Beautifully, Shabbat in rabbinic tradition is sometimes pictured as a bride, or an approaching bride. The idea that we learn from this is that rest with the bridegroom is to be the condition of the bride – leading to the use of white tablecloths, and fine dinnerware on Shabbat.
In Exodus and Deuteronomy, two different words introduce the commandment regarding shabbat: remember and observe, respectively.
What does it mean to זָכוֹר, “remember” the Sabbath or to שָׁמוֹר, “guard” the Sabbath? What does it mean that “Sabbath was made for man (the betrothed), not man for the Sabbath?” Or, “the Son of Man is Lord (the Bridegroom), even of the Sabbath?”
Shabbat is a memorial of things accomplished/done in the past (remember), and a resting from what we are attempting to get done for the future (observe). It is, at heart, a recognition of Lordship, even headship.
It is a blessed day of “shabbating,” of resting. We might understand it in this way: Shabbat is the spiritual worship of God by the temporal rest of man – it is an act of worship through rest. It is the day our bodies worship by saying “ah!” and our heart and minds say “Hallelujah!”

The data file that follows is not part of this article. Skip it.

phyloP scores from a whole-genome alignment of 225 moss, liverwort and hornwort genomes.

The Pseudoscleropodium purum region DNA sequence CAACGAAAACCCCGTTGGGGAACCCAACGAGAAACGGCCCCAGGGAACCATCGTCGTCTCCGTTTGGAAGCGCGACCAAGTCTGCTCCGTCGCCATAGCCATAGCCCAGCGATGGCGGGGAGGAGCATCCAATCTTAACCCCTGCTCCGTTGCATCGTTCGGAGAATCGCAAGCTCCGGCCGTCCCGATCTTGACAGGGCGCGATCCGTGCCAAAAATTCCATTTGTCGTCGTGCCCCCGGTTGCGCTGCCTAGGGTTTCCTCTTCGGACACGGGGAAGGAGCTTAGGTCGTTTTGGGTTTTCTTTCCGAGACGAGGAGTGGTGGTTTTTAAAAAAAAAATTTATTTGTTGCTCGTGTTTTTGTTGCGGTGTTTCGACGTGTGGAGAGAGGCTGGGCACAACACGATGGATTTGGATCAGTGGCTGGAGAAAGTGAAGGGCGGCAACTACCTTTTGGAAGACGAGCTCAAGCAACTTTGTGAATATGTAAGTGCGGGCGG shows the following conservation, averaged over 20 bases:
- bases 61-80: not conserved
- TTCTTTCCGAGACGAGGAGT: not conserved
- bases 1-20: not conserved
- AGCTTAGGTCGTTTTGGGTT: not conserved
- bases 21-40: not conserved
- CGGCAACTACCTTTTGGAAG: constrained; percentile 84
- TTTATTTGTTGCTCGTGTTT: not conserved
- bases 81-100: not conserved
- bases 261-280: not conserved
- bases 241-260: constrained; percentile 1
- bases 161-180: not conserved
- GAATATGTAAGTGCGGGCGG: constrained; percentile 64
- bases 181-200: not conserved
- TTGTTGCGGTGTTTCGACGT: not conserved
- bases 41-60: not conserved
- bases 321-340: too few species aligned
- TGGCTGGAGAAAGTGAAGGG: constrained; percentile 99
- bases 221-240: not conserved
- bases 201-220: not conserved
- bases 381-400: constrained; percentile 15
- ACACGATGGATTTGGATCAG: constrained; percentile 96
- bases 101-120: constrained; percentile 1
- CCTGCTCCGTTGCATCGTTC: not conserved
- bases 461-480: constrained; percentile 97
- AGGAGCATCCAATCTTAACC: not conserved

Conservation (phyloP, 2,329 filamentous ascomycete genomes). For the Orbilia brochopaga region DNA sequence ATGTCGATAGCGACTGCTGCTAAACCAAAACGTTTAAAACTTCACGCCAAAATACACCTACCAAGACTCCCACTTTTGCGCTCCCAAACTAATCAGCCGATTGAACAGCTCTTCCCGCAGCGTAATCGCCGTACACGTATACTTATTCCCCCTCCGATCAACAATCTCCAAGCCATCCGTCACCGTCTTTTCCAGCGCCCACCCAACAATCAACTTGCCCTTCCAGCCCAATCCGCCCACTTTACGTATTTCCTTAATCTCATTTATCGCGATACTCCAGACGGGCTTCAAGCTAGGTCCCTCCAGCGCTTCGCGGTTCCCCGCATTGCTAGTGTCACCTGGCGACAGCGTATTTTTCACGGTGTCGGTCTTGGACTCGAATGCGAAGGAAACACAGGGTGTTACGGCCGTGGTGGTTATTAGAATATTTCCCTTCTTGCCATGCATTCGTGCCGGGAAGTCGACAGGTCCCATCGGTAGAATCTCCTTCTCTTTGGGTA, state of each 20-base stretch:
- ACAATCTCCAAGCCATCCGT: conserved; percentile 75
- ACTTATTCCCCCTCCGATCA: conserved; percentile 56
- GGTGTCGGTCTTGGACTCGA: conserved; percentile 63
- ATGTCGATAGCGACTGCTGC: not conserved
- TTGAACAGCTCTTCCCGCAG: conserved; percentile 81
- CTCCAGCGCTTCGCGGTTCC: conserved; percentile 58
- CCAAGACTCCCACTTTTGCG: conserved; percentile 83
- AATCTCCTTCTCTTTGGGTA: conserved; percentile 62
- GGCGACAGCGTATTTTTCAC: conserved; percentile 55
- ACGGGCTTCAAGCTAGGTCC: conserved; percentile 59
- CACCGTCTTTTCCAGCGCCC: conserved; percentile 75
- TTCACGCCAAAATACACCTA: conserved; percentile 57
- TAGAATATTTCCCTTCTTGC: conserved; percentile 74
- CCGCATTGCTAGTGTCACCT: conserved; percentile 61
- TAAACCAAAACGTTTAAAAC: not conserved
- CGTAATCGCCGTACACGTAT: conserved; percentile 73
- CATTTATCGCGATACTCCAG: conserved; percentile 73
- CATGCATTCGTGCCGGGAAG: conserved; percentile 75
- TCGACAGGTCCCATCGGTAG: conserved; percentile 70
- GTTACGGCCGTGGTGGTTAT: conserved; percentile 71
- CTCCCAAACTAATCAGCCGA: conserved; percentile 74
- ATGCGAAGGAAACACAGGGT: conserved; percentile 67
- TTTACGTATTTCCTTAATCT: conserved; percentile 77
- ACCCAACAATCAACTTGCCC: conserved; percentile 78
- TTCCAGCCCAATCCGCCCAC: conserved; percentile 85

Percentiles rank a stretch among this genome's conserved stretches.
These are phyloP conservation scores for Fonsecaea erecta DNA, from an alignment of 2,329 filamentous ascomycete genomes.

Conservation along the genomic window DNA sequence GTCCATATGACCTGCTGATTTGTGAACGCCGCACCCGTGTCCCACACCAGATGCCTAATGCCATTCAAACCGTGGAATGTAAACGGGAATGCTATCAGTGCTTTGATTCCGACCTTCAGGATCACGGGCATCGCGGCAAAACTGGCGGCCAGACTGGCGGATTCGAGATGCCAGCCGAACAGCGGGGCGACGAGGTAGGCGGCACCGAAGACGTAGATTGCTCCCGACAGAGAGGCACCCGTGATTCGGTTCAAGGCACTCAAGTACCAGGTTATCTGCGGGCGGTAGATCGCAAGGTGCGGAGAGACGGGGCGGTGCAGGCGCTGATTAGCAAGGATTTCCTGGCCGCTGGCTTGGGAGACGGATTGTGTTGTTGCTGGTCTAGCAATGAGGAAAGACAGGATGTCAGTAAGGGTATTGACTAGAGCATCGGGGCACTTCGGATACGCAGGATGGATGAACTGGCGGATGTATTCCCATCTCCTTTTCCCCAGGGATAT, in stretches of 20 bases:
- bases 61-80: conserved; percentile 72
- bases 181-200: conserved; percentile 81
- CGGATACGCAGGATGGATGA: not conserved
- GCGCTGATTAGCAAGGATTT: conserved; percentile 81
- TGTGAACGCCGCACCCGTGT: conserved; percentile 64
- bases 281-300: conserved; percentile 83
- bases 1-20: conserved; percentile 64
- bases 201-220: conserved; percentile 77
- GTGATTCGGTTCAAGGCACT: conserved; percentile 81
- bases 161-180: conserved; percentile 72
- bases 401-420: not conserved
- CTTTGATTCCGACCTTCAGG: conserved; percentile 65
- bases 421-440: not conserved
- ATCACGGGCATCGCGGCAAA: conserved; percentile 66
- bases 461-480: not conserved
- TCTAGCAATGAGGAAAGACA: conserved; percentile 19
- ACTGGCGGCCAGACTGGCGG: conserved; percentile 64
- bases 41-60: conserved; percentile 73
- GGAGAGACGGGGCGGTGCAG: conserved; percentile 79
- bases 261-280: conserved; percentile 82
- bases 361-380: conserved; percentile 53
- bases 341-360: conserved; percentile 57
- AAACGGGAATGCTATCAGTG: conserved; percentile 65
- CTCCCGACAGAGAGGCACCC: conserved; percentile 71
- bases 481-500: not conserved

Yet, there is more.
In Leviticus 23:3 we read, וּבַיּוֹם הַשְּׁבִיעִי שַׁבַּת שַׁבָּתוֹן מִקְרָא-קֹדֶשׁ, “and the seventh day is a Sabbath of rest, a holy gathering.” “Sabbath” and “rest” in this verse (שַׁבַּת שַׁבָּתוֹן) come from the same root שָׁבַת, meaning “to repose, desist, cease, rest, cessation or to sit down.” When we speak of Shabbat, we are really speaking of resting – specifically sitting/reclining. But what is it we are “rehearsing,” rendered “holy gathering” above?
The marriage feast of the Lamb.
Rest, then, becomes a sign – a betrothal sign (Matt. 11:28). It is a rehearsal of the Bride and the Bridegroom uniting as one. We now remember, anticipate, and set in right perspective the work He has set before us (Eph. 2:10). It is a living sign of the past redemption, and the future redemption, as a semi-eschatological redemptive rest – living out the now but not yet, as we await:
“And the angel said to me, “Write this: Blessed are those who are invited to the marriage supper of the Lamb.” And he said to me, “These are the true words of God” (Rev. 19:9).
How blessed we are now, and how blessed we indeed yet to be!